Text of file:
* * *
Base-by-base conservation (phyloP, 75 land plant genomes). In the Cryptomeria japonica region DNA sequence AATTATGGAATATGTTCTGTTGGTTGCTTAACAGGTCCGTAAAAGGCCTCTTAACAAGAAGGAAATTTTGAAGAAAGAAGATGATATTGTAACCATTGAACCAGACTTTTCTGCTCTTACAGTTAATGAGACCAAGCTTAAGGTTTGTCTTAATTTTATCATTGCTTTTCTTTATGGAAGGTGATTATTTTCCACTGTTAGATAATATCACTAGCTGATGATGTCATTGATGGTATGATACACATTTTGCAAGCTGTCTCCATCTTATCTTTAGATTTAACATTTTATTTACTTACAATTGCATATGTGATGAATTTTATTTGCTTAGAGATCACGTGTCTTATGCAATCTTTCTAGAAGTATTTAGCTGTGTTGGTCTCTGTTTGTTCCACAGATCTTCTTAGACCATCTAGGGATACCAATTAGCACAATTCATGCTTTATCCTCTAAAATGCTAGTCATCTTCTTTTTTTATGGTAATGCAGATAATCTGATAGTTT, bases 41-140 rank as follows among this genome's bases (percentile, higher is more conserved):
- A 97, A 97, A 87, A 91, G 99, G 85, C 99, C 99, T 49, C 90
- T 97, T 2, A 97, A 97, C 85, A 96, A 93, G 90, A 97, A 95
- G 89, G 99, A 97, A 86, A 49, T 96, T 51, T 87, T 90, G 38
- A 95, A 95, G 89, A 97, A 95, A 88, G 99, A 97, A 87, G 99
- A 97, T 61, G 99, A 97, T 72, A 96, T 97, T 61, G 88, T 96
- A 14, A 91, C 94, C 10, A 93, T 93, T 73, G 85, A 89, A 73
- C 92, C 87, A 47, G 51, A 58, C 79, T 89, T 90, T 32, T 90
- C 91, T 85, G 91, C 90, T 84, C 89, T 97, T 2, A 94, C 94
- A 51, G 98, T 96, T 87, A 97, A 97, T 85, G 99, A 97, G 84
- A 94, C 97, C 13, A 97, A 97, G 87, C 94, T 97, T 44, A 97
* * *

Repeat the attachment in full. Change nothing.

Base-by-base conservation (phyloP, 75 land plant genomes). In the Cryptomeria japonica region DNA sequence AATTATGGAATATGTTCTGTTGGTTGCTTAACAGGTCCGTAAAAGGCCTCTTAACAAGAAGGAAATTTTGAAGAAAGAAGATGATATTGTAACCATTGAACCAGACTTTTCTGCTCTTACAGTTAATGAGACCAAGCTTAAGGTTTGTCTTAATTTTATCATTGCTTTTCTTTATGGAAGGTGATTATTTTCCACTGTTAGATAATATCACTAGCTGATGATGTCATTGATGGTATGATACACATTTTGCAAGCTGTCTCCATCTTATCTTTAGATTTAACATTTTATTTACTTACAATTGCATATGTGATGAATTTTATTTGCTTAGAGATCACGTGTCTTATGCAATCTTTCTAGAAGTATTTAGCTGTGTTGGTCTCTGTTTGTTCCACAGATCTTCTTAGACCATCTAGGGATACCAATTAGCACAATTCATGCTTTATCCTCTAAAATGCTAGTCATCTTCTTTTTTTATGGTAATGCAGATAATCTGATAGTTT, bases 41-140 rank as follows among this genome's bases (percentile, higher is more conserved):
- A 97, A 97, A 87, A 91, G 99, G 85, C 99, C 99, T 49, C 90
- T 97, T 2, A 97, A 97, C 85, A 96, A 93, G 90, A 97, A 95
- G 89, G 99, A 97, A 86, A 49, T 96, T 51, T 87, T 90, G 38
- A 95, A 95, G 89, A 97, A 95, A 88, G 99, A 97, A 87, G 99
- A 97, T 61, G 99, A 97, T 72, A 96, T 97, T 61, G 88, T 96
- A 14, A 91, C 94, C 10, A 93, T 93, T 73, G 85, A 89, A 73
- C 92, C 87, A 47, G 51, A 58, C 79, T 89, T 90, T 32, T 90
- C 91, T 85, G 91, C 90, T 84, C 89, T 97, T 2, A 94, C 94
- A 51, G 98, T 96, T 87, A 97, A 97, T 85, G 99, A 97, G 84
- A 94, C 97, C 13, A 97, A 97, G 87, C 94, T 97, T 44, A 97